• When attempting to send questionnaires to shareholders, it might be difficult to access companies’ shareholders databases in order to send them these questionnaires.

References

  • Berger, P.G. & Ofek, E. (1995). Diversification's effect on firm value. Journal of Financial Economics, 37, 39-65.
  • Dominowski, R, L, 1980. Research Methods. Prentice-Hall
  • Easterby-Smith M., Thorpe R. & Lowe A., 1997, Management Research: an Introduction, London, Sage Publications.
  • Elias, R. (1986). The politics of victimisation: Victims, victimology and human rights. New York: Oxford University Press.
  • Hussey R., Collis J., Business Research, 2nd Ed. 2003, Palgrave Macmillan
  • Jennings, N. R., (2001). An agent-based approach for building complex software systems. Communications of the ACM, 44 (4) 35–41.
  • Kerlinger, F, N, 1970. Foundations of behavioural research. New York: Holt, Rinehart and Winston.
  • Lang, L.H.P. & Stulz, R.M. (1994). Tobin's q, corporate diversification, and firm performance. Journal of Political Economy, 102, 1248-1280.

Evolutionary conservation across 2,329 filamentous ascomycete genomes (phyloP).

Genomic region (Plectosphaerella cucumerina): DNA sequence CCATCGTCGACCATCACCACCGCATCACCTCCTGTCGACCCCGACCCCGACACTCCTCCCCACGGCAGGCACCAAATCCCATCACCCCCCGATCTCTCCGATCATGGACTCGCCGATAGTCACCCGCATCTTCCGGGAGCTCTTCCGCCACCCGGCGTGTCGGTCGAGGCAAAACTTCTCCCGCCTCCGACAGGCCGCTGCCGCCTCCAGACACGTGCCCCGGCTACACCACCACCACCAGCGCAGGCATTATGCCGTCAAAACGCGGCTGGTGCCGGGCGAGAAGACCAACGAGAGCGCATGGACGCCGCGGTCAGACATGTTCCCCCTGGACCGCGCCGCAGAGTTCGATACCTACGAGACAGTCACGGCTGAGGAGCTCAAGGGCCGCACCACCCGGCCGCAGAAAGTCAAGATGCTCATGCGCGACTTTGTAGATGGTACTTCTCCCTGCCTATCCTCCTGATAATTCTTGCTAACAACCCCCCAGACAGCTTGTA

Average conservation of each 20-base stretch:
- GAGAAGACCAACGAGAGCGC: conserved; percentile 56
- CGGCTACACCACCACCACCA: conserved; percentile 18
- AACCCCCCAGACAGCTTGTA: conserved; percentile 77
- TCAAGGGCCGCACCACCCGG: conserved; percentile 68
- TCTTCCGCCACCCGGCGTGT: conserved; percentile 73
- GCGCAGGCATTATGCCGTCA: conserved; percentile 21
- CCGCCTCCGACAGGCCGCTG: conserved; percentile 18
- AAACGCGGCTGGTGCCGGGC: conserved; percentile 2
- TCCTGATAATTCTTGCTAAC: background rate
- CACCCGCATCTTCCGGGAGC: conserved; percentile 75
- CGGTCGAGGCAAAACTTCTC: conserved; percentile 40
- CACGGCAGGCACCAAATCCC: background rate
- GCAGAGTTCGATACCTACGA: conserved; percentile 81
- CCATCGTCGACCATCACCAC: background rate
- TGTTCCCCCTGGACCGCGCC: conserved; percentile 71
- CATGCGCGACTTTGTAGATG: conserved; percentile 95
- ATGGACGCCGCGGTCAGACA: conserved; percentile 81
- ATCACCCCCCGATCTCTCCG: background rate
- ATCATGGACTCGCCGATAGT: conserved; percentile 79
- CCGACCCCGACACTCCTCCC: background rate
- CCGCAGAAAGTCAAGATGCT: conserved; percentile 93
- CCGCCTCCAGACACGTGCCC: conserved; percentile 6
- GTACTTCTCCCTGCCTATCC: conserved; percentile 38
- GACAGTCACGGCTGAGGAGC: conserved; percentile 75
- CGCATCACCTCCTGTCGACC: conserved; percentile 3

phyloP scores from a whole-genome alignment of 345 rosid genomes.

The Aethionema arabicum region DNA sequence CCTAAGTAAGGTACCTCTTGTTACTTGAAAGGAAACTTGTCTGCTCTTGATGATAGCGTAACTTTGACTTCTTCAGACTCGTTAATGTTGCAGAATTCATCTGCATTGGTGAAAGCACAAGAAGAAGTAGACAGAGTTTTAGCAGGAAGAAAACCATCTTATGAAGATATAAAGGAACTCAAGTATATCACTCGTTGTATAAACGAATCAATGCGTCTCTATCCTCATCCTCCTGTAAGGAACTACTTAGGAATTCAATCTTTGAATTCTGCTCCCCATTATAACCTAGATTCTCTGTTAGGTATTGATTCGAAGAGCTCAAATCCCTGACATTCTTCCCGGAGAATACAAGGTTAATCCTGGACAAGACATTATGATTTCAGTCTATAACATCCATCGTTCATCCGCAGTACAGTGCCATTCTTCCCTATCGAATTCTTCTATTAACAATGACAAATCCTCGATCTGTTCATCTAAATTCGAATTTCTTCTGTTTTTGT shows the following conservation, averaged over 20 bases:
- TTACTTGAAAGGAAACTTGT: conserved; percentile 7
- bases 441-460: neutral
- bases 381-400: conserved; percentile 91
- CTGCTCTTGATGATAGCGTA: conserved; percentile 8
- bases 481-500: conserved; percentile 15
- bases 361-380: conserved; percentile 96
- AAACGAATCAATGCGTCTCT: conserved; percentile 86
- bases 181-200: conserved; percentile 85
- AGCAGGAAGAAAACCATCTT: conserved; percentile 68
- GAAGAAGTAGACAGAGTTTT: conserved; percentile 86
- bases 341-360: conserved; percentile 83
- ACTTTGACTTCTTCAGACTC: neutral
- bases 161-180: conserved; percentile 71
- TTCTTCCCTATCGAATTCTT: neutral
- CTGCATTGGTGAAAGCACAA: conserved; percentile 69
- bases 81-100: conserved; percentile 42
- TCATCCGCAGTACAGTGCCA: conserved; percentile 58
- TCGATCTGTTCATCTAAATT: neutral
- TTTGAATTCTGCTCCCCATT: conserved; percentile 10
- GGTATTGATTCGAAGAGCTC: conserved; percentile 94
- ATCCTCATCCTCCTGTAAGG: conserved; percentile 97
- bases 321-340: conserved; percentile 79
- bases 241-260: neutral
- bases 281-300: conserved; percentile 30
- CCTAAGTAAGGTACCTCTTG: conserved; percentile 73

• Maquieira, C.P., Megginson, W.L., & Nail, L. (1988). Wealth creation versus wealth redistributions in pure stock-for-stock mergers. Journal of Financial Economics, 48, 3-33.
  • Mastracchio, Nicholas J. & Zunitch, Victoria M., (2002). “ Differences between mergers and acquisitions,” journal of Accountancy, Online Issues, November 2002, available at http://www.aicpa.org/pubs/jofa/nov2002/mastra.htm
  • Research solutions, 2005. Information available from: www.researchsolutions.co.nz/in_depth_interviews.htm
  • Saunders M, Lewis P, & Thornhill A, 2000., Research Methods for Business Students, 2nd Ed. Pearson Education Limited.
  • Uganda bureau of statistics, 2005. Information available from: www.ubos.org
  • Veal, A, J, 1997. Research Methods for Leisure and Tourism: A Practical Guide. Chatham, Kent, Pearson Education Limited.
  • Wikipedia, (2007). Mergers and acquisitions, available from http://en.wikipedia.org/wiki/Mergers_and_acquisitions